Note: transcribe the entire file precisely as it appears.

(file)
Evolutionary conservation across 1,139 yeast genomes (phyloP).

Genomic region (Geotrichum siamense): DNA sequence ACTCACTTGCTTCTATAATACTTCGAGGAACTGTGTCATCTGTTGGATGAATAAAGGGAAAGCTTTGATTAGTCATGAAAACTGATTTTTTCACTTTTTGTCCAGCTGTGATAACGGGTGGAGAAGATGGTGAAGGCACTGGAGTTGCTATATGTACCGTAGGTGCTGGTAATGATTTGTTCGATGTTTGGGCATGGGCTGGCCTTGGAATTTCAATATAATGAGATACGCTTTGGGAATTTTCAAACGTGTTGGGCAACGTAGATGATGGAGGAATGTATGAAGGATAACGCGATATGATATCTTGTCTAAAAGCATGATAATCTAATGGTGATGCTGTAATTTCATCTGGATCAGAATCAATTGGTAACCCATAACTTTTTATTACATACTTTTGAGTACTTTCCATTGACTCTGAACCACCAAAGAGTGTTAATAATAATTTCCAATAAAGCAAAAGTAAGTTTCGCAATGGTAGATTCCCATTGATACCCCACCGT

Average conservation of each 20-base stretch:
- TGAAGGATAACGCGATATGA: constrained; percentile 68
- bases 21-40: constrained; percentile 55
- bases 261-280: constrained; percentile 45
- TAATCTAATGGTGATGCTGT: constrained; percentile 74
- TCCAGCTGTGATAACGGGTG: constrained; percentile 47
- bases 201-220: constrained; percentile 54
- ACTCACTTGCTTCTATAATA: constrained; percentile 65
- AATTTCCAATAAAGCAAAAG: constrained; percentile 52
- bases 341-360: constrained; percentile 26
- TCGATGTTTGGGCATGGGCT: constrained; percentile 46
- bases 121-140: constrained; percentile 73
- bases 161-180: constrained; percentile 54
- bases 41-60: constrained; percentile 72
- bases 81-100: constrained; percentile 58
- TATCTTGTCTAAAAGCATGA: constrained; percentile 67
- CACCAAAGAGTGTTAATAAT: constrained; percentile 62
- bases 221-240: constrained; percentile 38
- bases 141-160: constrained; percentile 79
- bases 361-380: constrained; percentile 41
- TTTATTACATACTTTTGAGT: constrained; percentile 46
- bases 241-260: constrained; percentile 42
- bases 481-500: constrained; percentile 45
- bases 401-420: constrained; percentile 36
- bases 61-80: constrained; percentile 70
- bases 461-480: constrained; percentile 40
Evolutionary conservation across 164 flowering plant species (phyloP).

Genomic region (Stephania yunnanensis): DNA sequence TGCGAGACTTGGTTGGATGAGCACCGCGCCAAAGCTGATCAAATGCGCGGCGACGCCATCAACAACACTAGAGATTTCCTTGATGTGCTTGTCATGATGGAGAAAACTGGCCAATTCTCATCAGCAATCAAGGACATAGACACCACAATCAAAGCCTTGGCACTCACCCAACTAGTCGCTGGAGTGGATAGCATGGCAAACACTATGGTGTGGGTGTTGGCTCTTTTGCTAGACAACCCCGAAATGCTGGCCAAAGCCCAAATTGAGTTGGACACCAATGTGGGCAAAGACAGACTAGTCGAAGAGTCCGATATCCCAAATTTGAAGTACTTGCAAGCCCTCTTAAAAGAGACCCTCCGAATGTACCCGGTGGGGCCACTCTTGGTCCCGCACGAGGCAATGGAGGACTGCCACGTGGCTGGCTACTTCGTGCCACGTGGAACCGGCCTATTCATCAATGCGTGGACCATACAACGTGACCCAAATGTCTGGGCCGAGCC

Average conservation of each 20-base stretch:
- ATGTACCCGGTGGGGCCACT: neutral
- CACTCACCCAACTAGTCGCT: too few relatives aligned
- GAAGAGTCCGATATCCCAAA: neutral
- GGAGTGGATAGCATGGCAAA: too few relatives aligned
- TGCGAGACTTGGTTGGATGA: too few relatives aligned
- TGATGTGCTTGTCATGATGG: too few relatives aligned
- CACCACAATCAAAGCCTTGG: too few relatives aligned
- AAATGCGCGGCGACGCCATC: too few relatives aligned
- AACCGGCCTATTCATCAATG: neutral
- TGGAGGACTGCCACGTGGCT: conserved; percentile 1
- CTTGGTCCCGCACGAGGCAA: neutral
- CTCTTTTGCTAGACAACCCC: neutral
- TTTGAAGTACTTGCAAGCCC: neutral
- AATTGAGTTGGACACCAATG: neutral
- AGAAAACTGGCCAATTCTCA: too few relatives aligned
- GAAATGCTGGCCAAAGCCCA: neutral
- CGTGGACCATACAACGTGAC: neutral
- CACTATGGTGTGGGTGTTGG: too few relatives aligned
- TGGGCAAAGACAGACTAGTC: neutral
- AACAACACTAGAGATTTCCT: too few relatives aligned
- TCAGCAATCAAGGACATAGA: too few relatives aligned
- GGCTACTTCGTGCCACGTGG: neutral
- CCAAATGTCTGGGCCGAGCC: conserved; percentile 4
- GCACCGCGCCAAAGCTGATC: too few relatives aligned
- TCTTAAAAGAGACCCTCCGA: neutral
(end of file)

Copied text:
Evolutionary conservation across 1,139 yeast genomes (phyloP).

Genomic region (Geotrichum siamense): DNA sequence ACTCACTTGCTTCTATAATACTTCGAGGAACTGTGTCATCTGTTGGATGAATAAAGGGAAAGCTTTGATTAGTCATGAAAACTGATTTTTTCACTTTTTGTCCAGCTGTGATAACGGGTGGAGAAGATGGTGAAGGCACTGGAGTTGCTATATGTACCGTAGGTGCTGGTAATGATTTGTTCGATGTTTGGGCATGGGCTGGCCTTGGAATTTCAATATAATGAGATACGCTTTGGGAATTTTCAAACGTGTTGGGCAACGTAGATGATGGAGGAATGTATGAAGGATAACGCGATATGATATCTTGTCTAAAAGCATGATAATCTAATGGTGATGCTGTAATTTCATCTGGATCAGAATCAATTGGTAACCCATAACTTTTTATTACATACTTTTGAGTACTTTCCATTGACTCTGAACCACCAAAGAGTGTTAATAATAATTTCCAATAAAGCAAAAGTAAGTTTCGCAATGGTAGATTCCCATTGATACCCCACCGT

Average conservation of each 20-base stretch:
- TGAAGGATAACGCGATATGA: constrained; percentile 68
- bases 21-40: constrained; percentile 55
- bases 261-280: constrained; percentile 45
- TAATCTAATGGTGATGCTGT: constrained; percentile 74
- TCCAGCTGTGATAACGGGTG: constrained; percentile 47
- bases 201-220: constrained; percentile 54
- ACTCACTTGCTTCTATAATA: constrained; percentile 65
- AATTTCCAATAAAGCAAAAG: constrained; percentile 52
- bases 341-360: constrained; percentile 26
- TCGATGTTTGGGCATGGGCT: constrained; percentile 46
- bases 121-140: constrained; percentile 73
- bases 161-180: constrained; percentile 54
- bases 41-60: constrained; percentile 72
- bases 81-100: constrained; percentile 58
- TATCTTGTCTAAAAGCATGA: constrained; percentile 67
- CACCAAAGAGTGTTAATAAT: constrained; percentile 62
- bases 221-240: constrained; percentile 38
- bases 141-160: constrained; percentile 79
- bases 361-380: constrained; percentile 41
- TTTATTACATACTTTTGAGT: constrained; percentile 46
- bases 241-260: constrained; percentile 42
- bases 481-500: constrained; percentile 45
- bases 401-420: constrained; percentile 36
- bases 61-80: constrained; percentile 70
- bases 461-480: constrained; percentile 40
Evolutionary conservation across 164 flowering plant species (phyloP).

Genomic region (Stephania yunnanensis): DNA sequence TGCGAGACTTGGTTGGATGAGCACCGCGCCAAAGCTGATCAAATGCGCGGCGACGCCATCAACAACACTAGAGATTTCCTTGATGTGCTTGTCATGATGGAGAAAACTGGCCAATTCTCATCAGCAATCAAGGACATAGACACCACAATCAAAGCCTTGGCACTCACCCAACTAGTCGCTGGAGTGGATAGCATGGCAAACACTATGGTGTGGGTGTTGGCTCTTTTGCTAGACAACCCCGAAATGCTGGCCAAAGCCCAAATTGAGTTGGACACCAATGTGGGCAAAGACAGACTAGTCGAAGAGTCCGATATCCCAAATTTGAAGTACTTGCAAGCCCTCTTAAAAGAGACCCTCCGAATGTACCCGGTGGGGCCACTCTTGGTCCCGCACGAGGCAATGGAGGACTGCCACGTGGCTGGCTACTTCGTGCCACGTGGAACCGGCCTATTCATCAATGCGTGGACCATACAACGTGACCCAAATGTCTGGGCCGAGCC

Average conservation of each 20-base stretch:
- ATGTACCCGGTGGGGCCACT: neutral
- CACTCACCCAACTAGTCGCT: too few relatives aligned
- GAAGAGTCCGATATCCCAAA: neutral
- GGAGTGGATAGCATGGCAAA: too few relatives aligned
- TGCGAGACTTGGTTGGATGA: too few relatives aligned
- TGATGTGCTTGTCATGATGG: too few relatives aligned
- CACCACAATCAAAGCCTTGG: too few relatives aligned
- AAATGCGCGGCGACGCCATC: too few relatives aligned
- AACCGGCCTATTCATCAATG: neutral
- TGGAGGACTGCCACGTGGCT: conserved; percentile 1
- CTTGGTCCCGCACGAGGCAA: neutral
- CTCTTTTGCTAGACAACCCC: neutral
- TTTGAAGTACTTGCAAGCCC: neutral
- AATTGAGTTGGACACCAATG: neutral
- AGAAAACTGGCCAATTCTCA: too few relatives aligned
- GAAATGCTGGCCAAAGCCCA: neutral
- CGTGGACCATACAACGTGAC: neutral
- CACTATGGTGTGGGTGTTGG: too few relatives aligned
- TGGGCAAAGACAGACTAGTC: neutral
- AACAACACTAGAGATTTCCT: too few relatives aligned
- TCAGCAATCAAGGACATAGA: too few relatives aligned
- GGCTACTTCGTGCCACGTGG: neutral
- CCAAATGTCTGGGCCGAGCC: conserved; percentile 4
- GCACCGCGCCAAAGCTGATC: too few relatives aligned
- TCTTAAAAGAGACCCTCCGA: neutral